Lithium-Ion Shipping and Travel Regulations: What You Need to Know
Learn more about the regulations that dictate how lithium-Ion batteries may be shipped.
Lithium-ion batteries are the most commonly used batteries in consumer electronics today. While they are very commonplace, they remain enough of a danger, if not handled properly, that regulations dictate how they may be shipped.
Compared to many other battery chemistries, lithium-Ion batteries have higher power density, lower memory effect, and last longer. However, they remain sensitive to a variety of factors including heat, overcharging, discharging, damage, and short-circuiting. If stressed, lithium-ion batteries can explode, cause damage, hurt someone, or worse. For this reason, batteries are considered “dangerous goods” and are subject to a variety of transportation regulations.
If you’ve ever ordered batteries online or had to travel with your personal electronics, you have probably been exposed to these regulations to some degree.
Here’s a quick guide to explain these regulations for the next time you need to import Li-ion batteries or fly with them. Of course, always double check with your shipper or airline to make sure you are aware of the latest rules.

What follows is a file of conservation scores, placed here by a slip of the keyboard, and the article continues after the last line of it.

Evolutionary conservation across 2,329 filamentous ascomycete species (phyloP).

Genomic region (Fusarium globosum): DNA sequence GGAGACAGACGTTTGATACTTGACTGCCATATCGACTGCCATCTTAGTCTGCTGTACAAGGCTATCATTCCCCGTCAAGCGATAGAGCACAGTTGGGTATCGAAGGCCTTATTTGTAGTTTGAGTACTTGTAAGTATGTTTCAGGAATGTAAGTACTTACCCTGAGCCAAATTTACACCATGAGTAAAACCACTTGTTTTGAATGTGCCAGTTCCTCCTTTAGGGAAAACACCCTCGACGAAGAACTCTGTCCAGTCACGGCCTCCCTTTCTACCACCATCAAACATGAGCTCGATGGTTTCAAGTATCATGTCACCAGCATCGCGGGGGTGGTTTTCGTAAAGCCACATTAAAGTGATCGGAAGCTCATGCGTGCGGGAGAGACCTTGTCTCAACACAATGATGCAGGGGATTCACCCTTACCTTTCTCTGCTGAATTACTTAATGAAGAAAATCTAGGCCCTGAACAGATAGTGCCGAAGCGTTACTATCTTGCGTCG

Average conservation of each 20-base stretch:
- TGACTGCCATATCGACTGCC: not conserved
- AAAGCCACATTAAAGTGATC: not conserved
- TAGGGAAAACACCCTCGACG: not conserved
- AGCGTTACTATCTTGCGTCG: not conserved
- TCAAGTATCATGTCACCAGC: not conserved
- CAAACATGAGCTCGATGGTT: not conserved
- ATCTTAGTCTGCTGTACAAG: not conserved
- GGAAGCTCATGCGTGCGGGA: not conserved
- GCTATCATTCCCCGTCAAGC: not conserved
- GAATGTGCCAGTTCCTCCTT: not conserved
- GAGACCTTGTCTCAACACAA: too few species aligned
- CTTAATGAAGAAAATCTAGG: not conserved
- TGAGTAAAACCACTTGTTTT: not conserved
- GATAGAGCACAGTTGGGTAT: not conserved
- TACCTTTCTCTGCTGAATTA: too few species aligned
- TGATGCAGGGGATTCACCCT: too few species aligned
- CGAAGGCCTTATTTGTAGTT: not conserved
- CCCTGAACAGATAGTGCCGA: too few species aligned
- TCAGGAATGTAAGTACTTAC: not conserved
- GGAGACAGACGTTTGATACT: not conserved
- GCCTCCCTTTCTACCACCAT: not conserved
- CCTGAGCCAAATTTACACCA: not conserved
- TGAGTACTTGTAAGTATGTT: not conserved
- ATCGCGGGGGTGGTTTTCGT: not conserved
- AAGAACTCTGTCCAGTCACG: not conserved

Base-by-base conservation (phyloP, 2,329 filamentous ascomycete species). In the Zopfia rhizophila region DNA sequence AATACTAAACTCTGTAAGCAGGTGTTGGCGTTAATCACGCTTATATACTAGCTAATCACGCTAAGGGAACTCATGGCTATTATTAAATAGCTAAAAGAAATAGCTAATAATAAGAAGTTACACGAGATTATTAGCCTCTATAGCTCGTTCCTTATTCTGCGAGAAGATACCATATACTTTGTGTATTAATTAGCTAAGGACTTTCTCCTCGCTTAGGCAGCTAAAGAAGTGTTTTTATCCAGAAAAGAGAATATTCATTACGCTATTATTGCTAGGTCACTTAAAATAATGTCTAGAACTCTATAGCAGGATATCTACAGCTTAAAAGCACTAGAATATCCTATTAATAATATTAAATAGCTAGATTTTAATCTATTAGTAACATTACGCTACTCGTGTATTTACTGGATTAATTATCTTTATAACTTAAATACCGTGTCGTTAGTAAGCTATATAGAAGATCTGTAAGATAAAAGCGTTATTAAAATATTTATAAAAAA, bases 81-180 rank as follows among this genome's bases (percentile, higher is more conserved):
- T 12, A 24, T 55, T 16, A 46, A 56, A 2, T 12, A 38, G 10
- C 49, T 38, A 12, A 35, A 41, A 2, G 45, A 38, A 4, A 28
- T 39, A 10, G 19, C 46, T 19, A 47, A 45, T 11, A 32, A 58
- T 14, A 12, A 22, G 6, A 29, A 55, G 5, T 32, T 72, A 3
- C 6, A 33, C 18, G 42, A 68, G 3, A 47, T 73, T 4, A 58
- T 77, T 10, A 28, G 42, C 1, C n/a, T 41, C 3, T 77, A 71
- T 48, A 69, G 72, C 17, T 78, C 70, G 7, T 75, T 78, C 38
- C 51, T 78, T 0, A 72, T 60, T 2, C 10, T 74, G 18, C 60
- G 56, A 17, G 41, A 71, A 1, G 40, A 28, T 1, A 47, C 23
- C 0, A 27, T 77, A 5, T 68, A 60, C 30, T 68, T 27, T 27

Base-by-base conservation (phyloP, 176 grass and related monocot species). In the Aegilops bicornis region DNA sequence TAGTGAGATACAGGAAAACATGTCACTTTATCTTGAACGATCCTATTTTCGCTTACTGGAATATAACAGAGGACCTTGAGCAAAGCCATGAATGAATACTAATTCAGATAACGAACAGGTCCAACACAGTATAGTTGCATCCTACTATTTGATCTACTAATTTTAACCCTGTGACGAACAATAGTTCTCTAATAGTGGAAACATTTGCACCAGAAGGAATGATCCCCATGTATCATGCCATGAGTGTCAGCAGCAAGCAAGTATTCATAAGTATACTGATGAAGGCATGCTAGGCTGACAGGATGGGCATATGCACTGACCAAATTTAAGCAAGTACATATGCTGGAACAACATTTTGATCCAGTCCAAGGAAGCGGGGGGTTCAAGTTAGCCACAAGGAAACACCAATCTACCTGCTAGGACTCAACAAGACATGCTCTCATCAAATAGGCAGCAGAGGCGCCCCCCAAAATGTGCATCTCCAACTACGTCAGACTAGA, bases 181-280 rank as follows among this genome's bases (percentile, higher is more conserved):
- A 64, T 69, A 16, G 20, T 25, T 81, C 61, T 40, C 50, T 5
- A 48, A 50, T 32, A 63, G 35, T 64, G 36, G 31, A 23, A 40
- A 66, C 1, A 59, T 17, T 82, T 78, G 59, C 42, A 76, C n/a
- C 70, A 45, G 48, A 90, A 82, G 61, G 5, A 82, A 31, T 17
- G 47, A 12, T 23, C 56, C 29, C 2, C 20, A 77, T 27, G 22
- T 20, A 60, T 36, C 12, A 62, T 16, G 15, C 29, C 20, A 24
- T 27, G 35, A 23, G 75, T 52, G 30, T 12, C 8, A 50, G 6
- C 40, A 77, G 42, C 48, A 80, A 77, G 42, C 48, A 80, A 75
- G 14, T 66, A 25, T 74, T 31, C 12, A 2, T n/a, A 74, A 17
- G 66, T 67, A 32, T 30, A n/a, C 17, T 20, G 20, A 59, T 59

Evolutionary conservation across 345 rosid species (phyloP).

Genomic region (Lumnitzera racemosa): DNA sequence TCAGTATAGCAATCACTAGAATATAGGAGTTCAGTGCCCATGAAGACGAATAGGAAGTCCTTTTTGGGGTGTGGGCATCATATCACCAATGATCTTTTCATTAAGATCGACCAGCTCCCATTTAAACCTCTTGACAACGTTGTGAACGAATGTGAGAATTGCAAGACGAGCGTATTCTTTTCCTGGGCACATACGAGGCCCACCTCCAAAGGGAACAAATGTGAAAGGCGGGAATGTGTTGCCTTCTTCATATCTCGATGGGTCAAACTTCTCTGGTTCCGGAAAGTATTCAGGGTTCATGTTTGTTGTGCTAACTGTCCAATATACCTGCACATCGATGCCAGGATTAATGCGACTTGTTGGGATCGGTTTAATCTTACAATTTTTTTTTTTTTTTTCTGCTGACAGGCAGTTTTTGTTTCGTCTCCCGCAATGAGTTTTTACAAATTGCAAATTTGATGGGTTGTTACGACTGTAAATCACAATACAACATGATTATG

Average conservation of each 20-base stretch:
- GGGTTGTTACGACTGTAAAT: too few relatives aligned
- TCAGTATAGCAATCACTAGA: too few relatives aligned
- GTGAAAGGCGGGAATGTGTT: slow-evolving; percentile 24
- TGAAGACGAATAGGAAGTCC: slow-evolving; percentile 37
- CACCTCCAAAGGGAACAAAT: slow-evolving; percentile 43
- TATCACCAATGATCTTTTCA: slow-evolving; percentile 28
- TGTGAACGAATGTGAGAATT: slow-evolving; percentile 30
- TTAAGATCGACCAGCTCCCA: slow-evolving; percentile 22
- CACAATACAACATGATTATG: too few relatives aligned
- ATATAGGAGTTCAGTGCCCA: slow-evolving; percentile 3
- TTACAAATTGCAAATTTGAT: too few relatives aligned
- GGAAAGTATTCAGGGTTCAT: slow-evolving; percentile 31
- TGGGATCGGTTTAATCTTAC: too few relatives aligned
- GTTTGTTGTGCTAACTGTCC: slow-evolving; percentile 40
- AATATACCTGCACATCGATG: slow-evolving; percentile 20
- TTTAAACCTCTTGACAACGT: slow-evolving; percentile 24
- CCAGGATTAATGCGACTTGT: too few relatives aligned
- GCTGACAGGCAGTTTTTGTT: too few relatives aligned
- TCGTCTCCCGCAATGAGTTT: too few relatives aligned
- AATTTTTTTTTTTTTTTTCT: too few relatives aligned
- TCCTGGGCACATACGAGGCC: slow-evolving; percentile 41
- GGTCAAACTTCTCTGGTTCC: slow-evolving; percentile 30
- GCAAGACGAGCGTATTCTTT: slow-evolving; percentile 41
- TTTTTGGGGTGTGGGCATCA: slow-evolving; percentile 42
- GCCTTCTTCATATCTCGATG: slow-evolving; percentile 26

UN/DOT 38.3 Test
For all lithium-ion batteries, the manufacturer is responsible for assuring their batteries past the DOT 38.3 test, which was developed by the United Nations. The DOT 38.3 test covers the following:
- T1 – Altitude simulation: This simulates the cargo environment of an aircraft at an altitude of 50,000 feet and 11.6 kPa for six hours or longer without damage and with less than 10% of voltage lost.
- T2 – Thermal test: Batteries must sustain ten cycles of storage at -40F and 167F for six hours at each temperature.
- T3 – Vibration: The vibration tests simulates worst-case conditions for transport and involve a sine sweep of 7Hz-200Hz-7Hz over a period of 15 minutes. The batteries must sustain 12 sweeps total over a period of three hours.
- T4 – Shock: Batteries must pass a shock test of 50G/6ms (small batteries) and 50G/11ms (large batteries). Batteries are subjected to three pulses in the x, y, and z plane in both directions.
- T5 – External short circuit: A short circuit of less than 0.01ohm is applied at 131F. The short circuit may not generate a temperature exceeding 338F and batteries must return to original temperature within an hour.
- T6 – Impact: For primary and secondary cells, batteries larger than 20mm in diameter are tested for impact. Batteries less than 20mm in diameter or tested for crushing.
- T7 – Overcharge: For rechargeable batteries, they are charged at a charge current twice the manufacturer's recommendation over a period of 24 hours, then monitored for seven days.
- T8 – Forced discharge: For primary and secondary cells, the batteries are forced discharged and monitored for seven days.
United States Postal Service (USPS): Ground Shipping
Regulations for shipping batteries by post are managed by the US Department of Transportation (DOT) and the Pipeline and Hazardous Materials Safety Administration (PHMSA).
A maximum of four cells or two batteries (in equipment) is permitted to be shipped without a label.